Miljkovic said the project concept actually began with seed funding from the Air Conditioning and Refrigeration Center (ACRC), in which researchers there were studying the defrosting that occurs in heat exchangers. “We used the results to seed the idea for aircraft systems and adapt it to an aircraft application. We were able to identify relevant partners for the project through POETS. Ampaire is working with us on an existing ARPA-E CIRCUITS project, which is affiliated with POETS. Andrew Stillwell in ECE is part of POETS, and the electrification aspect is also relevant to the center,” said Miljkovic, who also holds a Kritzer Faculty Scholar appointment.

He is also on the team working on the $2.1 million project, “Delivering Energy & Exergy Efficiency in the Converged 5G RAN/EDGE Compute Network.” Led by Nokia of America Corporation, this team will develop a highly efficient, resource-conserving thermal energy architecture that will simultaneously improve server cooling energy efficiency and deliver high-quality thermal energy that can be used directly for heating and cooling buildings. Nokia will pursue a low-cost, passive two-phase cooling philosophy from chip-to-room scale and re-architect the compute infrastructure as a valuable, practical, and cost-effective heat source. This design would contribute to the U.S.’s technological lead in developing and deploying advanced energy and information and communication technologies.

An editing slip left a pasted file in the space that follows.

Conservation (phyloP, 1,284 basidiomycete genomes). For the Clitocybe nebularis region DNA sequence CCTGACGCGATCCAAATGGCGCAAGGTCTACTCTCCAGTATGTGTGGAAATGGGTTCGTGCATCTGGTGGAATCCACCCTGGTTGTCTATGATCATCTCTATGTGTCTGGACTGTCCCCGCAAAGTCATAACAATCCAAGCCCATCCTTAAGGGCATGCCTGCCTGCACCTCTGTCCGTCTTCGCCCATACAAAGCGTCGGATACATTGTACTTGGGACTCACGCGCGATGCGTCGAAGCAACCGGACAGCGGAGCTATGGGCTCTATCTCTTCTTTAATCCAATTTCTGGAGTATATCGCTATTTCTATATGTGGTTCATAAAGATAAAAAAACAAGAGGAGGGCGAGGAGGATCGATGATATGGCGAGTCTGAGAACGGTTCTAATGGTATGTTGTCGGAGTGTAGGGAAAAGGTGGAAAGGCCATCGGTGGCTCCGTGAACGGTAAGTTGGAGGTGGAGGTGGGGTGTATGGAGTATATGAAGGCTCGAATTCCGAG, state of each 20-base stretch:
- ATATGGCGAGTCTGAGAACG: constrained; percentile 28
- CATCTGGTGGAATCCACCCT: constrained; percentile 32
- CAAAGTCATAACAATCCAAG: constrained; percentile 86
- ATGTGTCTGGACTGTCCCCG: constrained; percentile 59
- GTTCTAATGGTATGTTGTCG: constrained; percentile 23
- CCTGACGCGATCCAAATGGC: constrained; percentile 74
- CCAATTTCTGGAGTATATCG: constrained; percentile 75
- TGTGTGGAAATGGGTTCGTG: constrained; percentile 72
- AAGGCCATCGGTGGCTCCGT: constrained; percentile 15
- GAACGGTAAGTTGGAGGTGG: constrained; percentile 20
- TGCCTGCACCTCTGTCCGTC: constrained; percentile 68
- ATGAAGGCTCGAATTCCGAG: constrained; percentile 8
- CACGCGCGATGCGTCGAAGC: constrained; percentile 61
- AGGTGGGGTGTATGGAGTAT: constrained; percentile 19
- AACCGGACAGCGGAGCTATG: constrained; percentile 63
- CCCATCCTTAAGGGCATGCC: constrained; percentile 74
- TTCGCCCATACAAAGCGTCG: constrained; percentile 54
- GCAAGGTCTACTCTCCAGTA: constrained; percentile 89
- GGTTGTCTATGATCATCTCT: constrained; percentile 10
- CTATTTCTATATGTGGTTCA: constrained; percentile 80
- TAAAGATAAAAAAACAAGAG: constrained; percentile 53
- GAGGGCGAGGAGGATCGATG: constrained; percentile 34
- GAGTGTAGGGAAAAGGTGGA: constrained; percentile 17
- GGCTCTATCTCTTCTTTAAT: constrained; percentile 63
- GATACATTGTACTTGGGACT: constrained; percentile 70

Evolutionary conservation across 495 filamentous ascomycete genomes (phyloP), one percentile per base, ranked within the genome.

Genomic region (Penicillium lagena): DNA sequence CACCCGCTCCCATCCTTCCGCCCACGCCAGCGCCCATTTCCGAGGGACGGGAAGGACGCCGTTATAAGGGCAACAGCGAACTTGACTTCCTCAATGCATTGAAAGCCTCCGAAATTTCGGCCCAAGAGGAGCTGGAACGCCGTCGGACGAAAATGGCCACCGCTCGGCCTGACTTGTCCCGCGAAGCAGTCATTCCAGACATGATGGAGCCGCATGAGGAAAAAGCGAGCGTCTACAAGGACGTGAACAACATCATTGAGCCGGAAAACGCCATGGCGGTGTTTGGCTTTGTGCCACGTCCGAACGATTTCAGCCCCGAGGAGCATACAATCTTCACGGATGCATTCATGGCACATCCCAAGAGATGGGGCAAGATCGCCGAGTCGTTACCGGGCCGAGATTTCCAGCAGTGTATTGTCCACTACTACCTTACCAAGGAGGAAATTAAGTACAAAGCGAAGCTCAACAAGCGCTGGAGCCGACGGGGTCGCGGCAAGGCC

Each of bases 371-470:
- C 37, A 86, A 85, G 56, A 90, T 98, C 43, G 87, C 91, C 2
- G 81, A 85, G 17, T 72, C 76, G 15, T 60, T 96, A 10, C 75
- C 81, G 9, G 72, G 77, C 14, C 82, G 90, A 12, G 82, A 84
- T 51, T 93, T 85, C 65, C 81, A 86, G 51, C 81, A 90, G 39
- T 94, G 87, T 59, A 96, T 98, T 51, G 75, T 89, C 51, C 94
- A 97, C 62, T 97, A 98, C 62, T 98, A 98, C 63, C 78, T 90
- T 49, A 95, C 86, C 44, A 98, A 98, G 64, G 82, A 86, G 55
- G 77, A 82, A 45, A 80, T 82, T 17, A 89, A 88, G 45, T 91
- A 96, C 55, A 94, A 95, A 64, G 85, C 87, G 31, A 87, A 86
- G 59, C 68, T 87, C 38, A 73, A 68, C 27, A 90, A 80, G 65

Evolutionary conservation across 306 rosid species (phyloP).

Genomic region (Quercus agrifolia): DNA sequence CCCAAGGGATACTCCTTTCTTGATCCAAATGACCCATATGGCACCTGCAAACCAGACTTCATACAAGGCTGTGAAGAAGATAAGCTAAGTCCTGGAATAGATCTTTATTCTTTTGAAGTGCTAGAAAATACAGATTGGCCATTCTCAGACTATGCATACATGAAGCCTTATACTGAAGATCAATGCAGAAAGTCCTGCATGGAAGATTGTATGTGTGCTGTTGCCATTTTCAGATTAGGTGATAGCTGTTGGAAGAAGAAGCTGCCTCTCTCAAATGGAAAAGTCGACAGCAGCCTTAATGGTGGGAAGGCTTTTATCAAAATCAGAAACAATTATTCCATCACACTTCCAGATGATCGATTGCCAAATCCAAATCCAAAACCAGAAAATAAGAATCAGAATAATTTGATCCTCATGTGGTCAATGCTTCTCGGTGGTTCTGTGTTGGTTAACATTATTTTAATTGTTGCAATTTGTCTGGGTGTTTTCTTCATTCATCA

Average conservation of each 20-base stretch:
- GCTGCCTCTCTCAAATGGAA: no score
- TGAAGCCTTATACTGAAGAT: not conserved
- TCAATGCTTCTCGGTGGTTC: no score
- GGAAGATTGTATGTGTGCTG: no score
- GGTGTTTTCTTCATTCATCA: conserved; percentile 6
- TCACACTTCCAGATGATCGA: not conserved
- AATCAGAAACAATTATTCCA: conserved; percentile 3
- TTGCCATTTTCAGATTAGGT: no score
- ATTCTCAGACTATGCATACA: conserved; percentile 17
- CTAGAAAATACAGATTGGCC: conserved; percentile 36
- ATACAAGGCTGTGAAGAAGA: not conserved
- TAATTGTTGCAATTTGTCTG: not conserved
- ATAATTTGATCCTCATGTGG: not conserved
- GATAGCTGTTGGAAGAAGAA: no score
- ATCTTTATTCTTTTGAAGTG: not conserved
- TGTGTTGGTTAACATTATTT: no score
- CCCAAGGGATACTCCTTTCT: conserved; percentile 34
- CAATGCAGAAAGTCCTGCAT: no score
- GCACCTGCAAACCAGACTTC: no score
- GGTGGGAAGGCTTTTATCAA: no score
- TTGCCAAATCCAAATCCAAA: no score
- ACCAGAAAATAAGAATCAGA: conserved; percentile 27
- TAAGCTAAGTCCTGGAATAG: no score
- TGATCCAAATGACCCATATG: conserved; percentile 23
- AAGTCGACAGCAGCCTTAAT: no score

Miljkovic said the Nokia-led project is based on the cooling research he and colleagues worked on as part of POETS and extended through the ARPA-E CIRCUITS program. “The UIUC aspects of the work stem from preliminary work done in the lab that was POETS-funded – for example, thermal interface materials, immersion cooling, surface structuring, and others. The lead PI at Nokia is a colleague from my graduate student days. I have sent a top graduate student from my lab to Nokia every summer to learn from him and collaborate, so this project is a natural evolution of maintaining our connection and working together over the past seven years,” Miljkovic said.